By combining regional data from terrestrial, freshwater and marine environments, it is possible to systematically evaluate spatial or economic efficiency when choosing priority sites for conservation. This also represents a viable approach to test assumptions of ecological accuracy.
The greater gains in efficiency in the Cook Inlet Basin ecoregion were likely attributable to integration across three environments because efficiency may be easier to attain in less fragmented regions. The WPG ecoregion is heavily fragmented by urbanization and land use practices (i.e. logging, agriculture). In less fragmented regions, there are more opportunities to choose alternative scenarios to meet goals for the conservation targets. However, the costs of conservation are often greater in more fragmented landscapes and thus even small gains in spatial efficiency may represent significant savings in total conservation costs.
Our results in the Pacific Northwest Coast ecoregion showed that ignoring threats that travel between terrestrial and marine systems in conservation planning exercises leads to the identification of areas that likely are at substantial risk. Sites that were identified as the best sites in the single-system scenario have high potential for adding to biodiversity representation, although these sites could also be considered at high risk where they coincide with cross-system threats. However, if terrestrial management was aimed at abating cross-system threats then selected high biodiversity areas within these areas might become priority. Alternatively, the best sites identified under both single- and cross-system threat scenarios could contribute most to biodiversity representation under current conditions. By comparing the best and sum solutions of the single- and cross-system scenarios, we identified areas ideal for preservation or restoration through integrated management. Our findings lend quantitative support to the call for explicitly integrated decision-making and management action in terrestrial and marine ecosystems.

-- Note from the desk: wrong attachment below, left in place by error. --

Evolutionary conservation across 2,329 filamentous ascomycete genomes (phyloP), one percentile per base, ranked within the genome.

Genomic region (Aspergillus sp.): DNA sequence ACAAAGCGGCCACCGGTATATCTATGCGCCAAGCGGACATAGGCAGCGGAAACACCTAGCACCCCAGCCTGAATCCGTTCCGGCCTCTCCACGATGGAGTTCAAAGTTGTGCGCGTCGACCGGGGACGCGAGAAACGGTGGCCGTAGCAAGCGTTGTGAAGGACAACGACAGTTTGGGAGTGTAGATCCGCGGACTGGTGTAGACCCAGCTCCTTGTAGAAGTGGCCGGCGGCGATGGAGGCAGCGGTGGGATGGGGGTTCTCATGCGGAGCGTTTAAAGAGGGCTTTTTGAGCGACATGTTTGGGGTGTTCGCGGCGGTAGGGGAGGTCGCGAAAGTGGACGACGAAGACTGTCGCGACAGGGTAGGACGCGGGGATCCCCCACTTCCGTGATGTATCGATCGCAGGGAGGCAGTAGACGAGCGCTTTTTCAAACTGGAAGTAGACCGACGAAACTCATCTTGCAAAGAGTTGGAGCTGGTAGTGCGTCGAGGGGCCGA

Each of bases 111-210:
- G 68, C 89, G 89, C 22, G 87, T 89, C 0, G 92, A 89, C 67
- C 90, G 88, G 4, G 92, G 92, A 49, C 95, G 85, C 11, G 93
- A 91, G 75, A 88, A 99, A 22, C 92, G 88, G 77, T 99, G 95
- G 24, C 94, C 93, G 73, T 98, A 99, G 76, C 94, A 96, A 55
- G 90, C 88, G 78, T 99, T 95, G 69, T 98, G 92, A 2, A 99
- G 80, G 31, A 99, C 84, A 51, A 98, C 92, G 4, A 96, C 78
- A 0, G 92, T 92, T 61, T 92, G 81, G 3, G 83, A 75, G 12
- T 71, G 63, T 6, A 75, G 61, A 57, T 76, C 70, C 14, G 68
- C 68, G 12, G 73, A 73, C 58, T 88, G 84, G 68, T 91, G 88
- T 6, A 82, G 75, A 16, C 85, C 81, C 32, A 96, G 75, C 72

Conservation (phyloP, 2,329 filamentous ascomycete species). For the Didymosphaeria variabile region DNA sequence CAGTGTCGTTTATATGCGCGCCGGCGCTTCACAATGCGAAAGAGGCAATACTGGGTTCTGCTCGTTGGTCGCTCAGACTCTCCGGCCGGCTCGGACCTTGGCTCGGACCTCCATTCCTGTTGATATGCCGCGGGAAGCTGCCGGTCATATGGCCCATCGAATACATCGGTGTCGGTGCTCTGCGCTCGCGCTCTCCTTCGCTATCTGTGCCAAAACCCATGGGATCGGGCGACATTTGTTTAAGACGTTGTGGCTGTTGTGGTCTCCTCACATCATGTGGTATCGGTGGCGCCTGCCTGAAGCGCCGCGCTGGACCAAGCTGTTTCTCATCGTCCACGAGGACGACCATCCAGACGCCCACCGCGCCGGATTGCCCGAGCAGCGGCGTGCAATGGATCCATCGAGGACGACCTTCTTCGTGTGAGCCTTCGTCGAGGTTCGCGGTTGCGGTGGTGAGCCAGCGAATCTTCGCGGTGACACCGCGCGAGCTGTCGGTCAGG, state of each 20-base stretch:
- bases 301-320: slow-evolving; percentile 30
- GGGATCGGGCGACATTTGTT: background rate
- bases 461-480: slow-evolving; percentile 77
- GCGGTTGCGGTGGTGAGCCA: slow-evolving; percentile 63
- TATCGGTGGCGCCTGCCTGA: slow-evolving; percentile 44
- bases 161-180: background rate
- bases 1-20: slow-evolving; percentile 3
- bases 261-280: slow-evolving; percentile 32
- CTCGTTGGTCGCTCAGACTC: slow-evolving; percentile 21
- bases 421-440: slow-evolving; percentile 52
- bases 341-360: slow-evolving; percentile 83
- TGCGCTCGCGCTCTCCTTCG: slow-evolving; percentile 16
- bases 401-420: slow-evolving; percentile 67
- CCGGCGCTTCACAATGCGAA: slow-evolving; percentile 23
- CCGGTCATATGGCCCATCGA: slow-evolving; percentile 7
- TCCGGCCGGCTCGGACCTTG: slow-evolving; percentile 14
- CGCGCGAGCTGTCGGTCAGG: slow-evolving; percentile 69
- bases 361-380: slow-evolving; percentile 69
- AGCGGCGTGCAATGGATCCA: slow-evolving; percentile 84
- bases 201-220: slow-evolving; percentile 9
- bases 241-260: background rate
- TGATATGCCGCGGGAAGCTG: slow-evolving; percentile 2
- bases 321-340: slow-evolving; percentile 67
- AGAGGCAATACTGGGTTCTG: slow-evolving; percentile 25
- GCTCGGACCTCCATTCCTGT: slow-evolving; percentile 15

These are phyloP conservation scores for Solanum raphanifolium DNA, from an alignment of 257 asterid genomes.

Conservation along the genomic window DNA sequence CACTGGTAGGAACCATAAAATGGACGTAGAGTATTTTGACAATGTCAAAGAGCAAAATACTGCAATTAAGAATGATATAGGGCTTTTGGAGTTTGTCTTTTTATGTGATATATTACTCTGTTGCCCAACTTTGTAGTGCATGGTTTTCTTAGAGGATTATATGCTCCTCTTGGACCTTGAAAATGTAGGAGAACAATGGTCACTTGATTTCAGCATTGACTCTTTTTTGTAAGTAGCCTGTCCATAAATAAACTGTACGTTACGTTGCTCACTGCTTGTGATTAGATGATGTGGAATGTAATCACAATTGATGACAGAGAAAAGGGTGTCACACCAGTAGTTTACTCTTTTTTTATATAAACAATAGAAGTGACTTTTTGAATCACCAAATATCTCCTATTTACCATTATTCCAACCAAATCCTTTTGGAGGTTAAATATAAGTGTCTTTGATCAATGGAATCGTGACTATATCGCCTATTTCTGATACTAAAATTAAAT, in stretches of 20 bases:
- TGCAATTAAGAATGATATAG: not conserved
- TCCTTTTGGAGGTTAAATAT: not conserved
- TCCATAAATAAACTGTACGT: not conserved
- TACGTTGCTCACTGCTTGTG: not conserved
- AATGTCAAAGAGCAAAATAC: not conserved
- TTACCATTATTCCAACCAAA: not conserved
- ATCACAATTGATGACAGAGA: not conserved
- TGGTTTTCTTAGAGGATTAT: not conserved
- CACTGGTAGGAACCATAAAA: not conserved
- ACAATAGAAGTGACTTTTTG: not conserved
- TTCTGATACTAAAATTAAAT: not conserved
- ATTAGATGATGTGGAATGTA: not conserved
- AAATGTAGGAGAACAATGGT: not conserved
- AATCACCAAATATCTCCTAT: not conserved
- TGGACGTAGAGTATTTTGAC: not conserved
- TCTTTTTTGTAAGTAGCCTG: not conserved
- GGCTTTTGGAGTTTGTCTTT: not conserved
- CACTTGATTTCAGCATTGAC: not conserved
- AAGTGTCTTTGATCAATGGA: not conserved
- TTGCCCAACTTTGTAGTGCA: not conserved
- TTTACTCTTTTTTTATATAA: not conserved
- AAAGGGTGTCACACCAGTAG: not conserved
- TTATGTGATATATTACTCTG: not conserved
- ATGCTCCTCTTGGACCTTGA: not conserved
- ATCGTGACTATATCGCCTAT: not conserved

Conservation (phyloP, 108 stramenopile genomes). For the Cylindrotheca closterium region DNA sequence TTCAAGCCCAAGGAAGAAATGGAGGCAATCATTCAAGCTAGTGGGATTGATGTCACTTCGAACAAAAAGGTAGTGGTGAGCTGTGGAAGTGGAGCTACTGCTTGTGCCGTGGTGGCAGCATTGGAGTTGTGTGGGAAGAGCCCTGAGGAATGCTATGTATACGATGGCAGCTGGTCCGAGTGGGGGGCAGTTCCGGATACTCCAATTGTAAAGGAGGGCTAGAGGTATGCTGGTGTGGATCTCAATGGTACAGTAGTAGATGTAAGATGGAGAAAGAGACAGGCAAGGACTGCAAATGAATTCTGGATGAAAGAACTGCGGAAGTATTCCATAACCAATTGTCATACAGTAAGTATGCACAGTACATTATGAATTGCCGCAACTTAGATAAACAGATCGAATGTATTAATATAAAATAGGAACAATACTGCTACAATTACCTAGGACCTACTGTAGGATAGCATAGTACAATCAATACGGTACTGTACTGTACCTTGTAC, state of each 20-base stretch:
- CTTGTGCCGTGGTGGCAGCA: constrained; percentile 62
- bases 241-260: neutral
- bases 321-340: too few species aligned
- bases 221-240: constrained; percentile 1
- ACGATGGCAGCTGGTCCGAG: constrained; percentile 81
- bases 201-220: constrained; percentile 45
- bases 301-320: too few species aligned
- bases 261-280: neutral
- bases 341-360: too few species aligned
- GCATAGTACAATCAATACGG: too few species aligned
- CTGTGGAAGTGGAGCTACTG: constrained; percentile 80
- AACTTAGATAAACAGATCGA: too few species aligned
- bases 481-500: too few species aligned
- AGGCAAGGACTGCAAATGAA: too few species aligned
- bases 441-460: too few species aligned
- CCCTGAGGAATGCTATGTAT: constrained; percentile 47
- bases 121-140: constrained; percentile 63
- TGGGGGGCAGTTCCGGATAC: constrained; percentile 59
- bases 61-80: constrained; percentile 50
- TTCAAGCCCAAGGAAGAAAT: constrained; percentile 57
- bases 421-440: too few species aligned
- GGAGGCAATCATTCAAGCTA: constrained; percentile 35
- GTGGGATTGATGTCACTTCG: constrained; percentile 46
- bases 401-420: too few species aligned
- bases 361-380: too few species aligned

True ecological accuracy is impossible to measure in a regional planning effort and as a proxy, precision in meeting goals was used. In both the Cook Inlet and WPG ecoregions, goals were met less precisely in the integrated analyses as compared to the un-integrated analyses. It is not surprising that it may be more difficult to meet goals precisely in integrated analyses because of the added constraints of having to meet goals across more environments jointly with more targets. Size and shape of assessment units have a significant role here in determining the precision of meeting goals, and more work clearly needs to be done in sensitivity analyses that address this issue. Other proxies or indicators for ecological accuracy are needed to better understand, plan and manage for the many connections in species, systems, and processes that span environments.
These three ecoregions provide examples of integration across the land/sea margin. While there are many methods that can be designed to address both spatial efficiency and ecological accuracy, we believe the work presented here are viable test cases in building a decision support system toward integrated conservation and management.
Given the historical divisions in science, conservation and management across the coastal zone, why should we worry about integrating efforts across terrestrial, freshwater, and marine environments? The answer is to improve accuracy and efficiency. The first set of reasons for better integration is that efforts that recognize these connections across environments can be more ecologically accurate. There are real connections between environments and incorporating these connections can improve resource management.